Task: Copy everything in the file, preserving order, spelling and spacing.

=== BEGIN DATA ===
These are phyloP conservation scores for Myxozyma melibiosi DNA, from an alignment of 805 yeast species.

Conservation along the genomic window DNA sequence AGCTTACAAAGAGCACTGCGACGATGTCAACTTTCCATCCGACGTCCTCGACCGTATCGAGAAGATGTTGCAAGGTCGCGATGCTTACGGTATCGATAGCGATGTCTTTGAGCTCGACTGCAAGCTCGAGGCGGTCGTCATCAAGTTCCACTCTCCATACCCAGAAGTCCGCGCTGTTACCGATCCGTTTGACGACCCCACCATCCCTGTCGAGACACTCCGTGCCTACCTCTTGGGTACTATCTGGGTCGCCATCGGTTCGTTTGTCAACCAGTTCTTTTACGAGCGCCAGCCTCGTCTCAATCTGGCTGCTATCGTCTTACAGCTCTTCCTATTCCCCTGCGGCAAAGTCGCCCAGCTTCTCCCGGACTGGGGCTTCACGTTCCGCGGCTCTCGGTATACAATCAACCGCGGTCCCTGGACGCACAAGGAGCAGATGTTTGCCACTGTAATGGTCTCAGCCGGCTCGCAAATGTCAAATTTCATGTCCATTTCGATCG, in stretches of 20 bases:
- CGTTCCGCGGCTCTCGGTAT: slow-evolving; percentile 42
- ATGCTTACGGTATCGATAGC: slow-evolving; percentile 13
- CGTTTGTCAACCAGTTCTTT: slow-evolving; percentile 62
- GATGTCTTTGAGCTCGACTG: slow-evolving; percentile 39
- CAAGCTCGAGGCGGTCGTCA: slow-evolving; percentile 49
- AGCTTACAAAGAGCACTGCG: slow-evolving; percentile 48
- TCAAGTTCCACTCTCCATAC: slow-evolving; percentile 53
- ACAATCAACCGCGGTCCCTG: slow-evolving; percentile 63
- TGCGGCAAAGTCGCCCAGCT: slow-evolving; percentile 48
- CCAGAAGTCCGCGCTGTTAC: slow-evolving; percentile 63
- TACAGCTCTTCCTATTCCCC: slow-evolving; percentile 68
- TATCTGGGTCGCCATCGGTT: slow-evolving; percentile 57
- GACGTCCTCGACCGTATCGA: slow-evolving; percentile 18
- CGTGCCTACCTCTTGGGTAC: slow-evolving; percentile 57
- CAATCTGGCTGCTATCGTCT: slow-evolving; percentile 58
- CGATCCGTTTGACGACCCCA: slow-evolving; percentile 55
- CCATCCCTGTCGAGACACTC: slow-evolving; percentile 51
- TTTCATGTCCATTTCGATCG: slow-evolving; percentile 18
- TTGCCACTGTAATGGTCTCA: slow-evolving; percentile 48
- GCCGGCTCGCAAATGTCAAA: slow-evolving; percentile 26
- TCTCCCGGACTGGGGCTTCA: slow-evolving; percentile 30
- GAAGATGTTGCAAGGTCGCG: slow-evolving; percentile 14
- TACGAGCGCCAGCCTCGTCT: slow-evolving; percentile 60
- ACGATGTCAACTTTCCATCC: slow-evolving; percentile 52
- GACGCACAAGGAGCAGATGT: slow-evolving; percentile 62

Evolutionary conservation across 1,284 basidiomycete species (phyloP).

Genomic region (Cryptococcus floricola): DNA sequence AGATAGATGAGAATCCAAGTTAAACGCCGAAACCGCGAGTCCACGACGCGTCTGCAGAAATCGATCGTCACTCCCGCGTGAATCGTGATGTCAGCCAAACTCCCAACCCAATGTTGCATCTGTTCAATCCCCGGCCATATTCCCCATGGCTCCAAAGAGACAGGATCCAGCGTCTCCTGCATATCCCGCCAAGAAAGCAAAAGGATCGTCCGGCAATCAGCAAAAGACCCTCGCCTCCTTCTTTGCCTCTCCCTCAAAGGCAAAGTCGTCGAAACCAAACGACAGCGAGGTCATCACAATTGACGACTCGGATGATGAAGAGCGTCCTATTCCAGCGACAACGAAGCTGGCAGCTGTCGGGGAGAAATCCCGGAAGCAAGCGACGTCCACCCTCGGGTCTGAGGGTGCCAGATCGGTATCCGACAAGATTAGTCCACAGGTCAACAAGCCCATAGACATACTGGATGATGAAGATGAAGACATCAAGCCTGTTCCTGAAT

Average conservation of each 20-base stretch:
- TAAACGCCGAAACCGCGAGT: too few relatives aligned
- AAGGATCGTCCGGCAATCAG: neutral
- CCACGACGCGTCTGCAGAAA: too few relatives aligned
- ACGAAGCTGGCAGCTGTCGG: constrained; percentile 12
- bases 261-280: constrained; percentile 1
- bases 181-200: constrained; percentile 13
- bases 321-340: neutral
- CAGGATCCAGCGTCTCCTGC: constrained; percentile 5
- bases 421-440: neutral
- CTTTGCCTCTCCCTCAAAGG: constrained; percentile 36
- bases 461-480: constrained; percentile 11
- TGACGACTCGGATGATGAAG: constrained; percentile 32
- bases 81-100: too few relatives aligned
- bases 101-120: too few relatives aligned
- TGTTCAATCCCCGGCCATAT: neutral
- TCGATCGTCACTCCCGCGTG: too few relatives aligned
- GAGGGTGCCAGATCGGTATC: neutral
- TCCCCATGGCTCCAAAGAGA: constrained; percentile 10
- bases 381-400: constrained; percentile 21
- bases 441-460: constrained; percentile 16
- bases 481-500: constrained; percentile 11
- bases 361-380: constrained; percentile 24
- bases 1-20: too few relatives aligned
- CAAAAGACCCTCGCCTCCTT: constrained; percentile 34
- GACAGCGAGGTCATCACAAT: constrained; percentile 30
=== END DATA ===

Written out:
These are phyloP conservation scores for Myxozyma melibiosi DNA, from an alignment of 805 yeast species.

Conservation along the genomic window DNA sequence AGCTTACAAAGAGCACTGCGACGATGTCAACTTTCCATCCGACGTCCTCGACCGTATCGAGAAGATGTTGCAAGGTCGCGATGCTTACGGTATCGATAGCGATGTCTTTGAGCTCGACTGCAAGCTCGAGGCGGTCGTCATCAAGTTCCACTCTCCATACCCAGAAGTCCGCGCTGTTACCGATCCGTTTGACGACCCCACCATCCCTGTCGAGACACTCCGTGCCTACCTCTTGGGTACTATCTGGGTCGCCATCGGTTCGTTTGTCAACCAGTTCTTTTACGAGCGCCAGCCTCGTCTCAATCTGGCTGCTATCGTCTTACAGCTCTTCCTATTCCCCTGCGGCAAAGTCGCCCAGCTTCTCCCGGACTGGGGCTTCACGTTCCGCGGCTCTCGGTATACAATCAACCGCGGTCCCTGGACGCACAAGGAGCAGATGTTTGCCACTGTAATGGTCTCAGCCGGCTCGCAAATGTCAAATTTCATGTCCATTTCGATCG, in stretches of 20 bases:
- CGTTCCGCGGCTCTCGGTAT: slow-evolving; percentile 42
- ATGCTTACGGTATCGATAGC: slow-evolving; percentile 13
- CGTTTGTCAACCAGTTCTTT: slow-evolving; percentile 62
- GATGTCTTTGAGCTCGACTG: slow-evolving; percentile 39
- CAAGCTCGAGGCGGTCGTCA: slow-evolving; percentile 49
- AGCTTACAAAGAGCACTGCG: slow-evolving; percentile 48
- TCAAGTTCCACTCTCCATAC: slow-evolving; percentile 53
- ACAATCAACCGCGGTCCCTG: slow-evolving; percentile 63
- TGCGGCAAAGTCGCCCAGCT: slow-evolving; percentile 48
- CCAGAAGTCCGCGCTGTTAC: slow-evolving; percentile 63
- TACAGCTCTTCCTATTCCCC: slow-evolving; percentile 68
- TATCTGGGTCGCCATCGGTT: slow-evolving; percentile 57
- GACGTCCTCGACCGTATCGA: slow-evolving; percentile 18
- CGTGCCTACCTCTTGGGTAC: slow-evolving; percentile 57
- CAATCTGGCTGCTATCGTCT: slow-evolving; percentile 58
- CGATCCGTTTGACGACCCCA: slow-evolving; percentile 55
- CCATCCCTGTCGAGACACTC: slow-evolving; percentile 51
- TTTCATGTCCATTTCGATCG: slow-evolving; percentile 18
- TTGCCACTGTAATGGTCTCA: slow-evolving; percentile 48
- GCCGGCTCGCAAATGTCAAA: slow-evolving; percentile 26
- TCTCCCGGACTGGGGCTTCA: slow-evolving; percentile 30
- GAAGATGTTGCAAGGTCGCG: slow-evolving; percentile 14
- TACGAGCGCCAGCCTCGTCT: slow-evolving; percentile 60
- ACGATGTCAACTTTCCATCC: slow-evolving; percentile 52
- GACGCACAAGGAGCAGATGT: slow-evolving; percentile 62

Evolutionary conservation across 1,284 basidiomycete species (phyloP).

Genomic region (Cryptococcus floricola): DNA sequence AGATAGATGAGAATCCAAGTTAAACGCCGAAACCGCGAGTCCACGACGCGTCTGCAGAAATCGATCGTCACTCCCGCGTGAATCGTGATGTCAGCCAAACTCCCAACCCAATGTTGCATCTGTTCAATCCCCGGCCATATTCCCCATGGCTCCAAAGAGACAGGATCCAGCGTCTCCTGCATATCCCGCCAAGAAAGCAAAAGGATCGTCCGGCAATCAGCAAAAGACCCTCGCCTCCTTCTTTGCCTCTCCCTCAAAGGCAAAGTCGTCGAAACCAAACGACAGCGAGGTCATCACAATTGACGACTCGGATGATGAAGAGCGTCCTATTCCAGCGACAACGAAGCTGGCAGCTGTCGGGGAGAAATCCCGGAAGCAAGCGACGTCCACCCTCGGGTCTGAGGGTGCCAGATCGGTATCCGACAAGATTAGTCCACAGGTCAACAAGCCCATAGACATACTGGATGATGAAGATGAAGACATCAAGCCTGTTCCTGAAT

Average conservation of each 20-base stretch:
- TAAACGCCGAAACCGCGAGT: too few relatives aligned
- AAGGATCGTCCGGCAATCAG: neutral
- CCACGACGCGTCTGCAGAAA: too few relatives aligned
- ACGAAGCTGGCAGCTGTCGG: constrained; percentile 12
- bases 261-280: constrained; percentile 1
- bases 181-200: constrained; percentile 13
- bases 321-340: neutral
- CAGGATCCAGCGTCTCCTGC: constrained; percentile 5
- bases 421-440: neutral
- CTTTGCCTCTCCCTCAAAGG: constrained; percentile 36
- bases 461-480: constrained; percentile 11
- TGACGACTCGGATGATGAAG: constrained; percentile 32
- bases 81-100: too few relatives aligned
- bases 101-120: too few relatives aligned
- TGTTCAATCCCCGGCCATAT: neutral
- TCGATCGTCACTCCCGCGTG: too few relatives aligned
- GAGGGTGCCAGATCGGTATC: neutral
- TCCCCATGGCTCCAAAGAGA: constrained; percentile 10
- bases 381-400: constrained; percentile 21
- bases 441-460: constrained; percentile 16
- bases 481-500: constrained; percentile 11
- bases 361-380: constrained; percentile 24
- bases 1-20: too few relatives aligned
- CAAAAGACCCTCGCCTCCTT: constrained; percentile 34
- GACAGCGAGGTCATCACAAT: constrained; percentile 30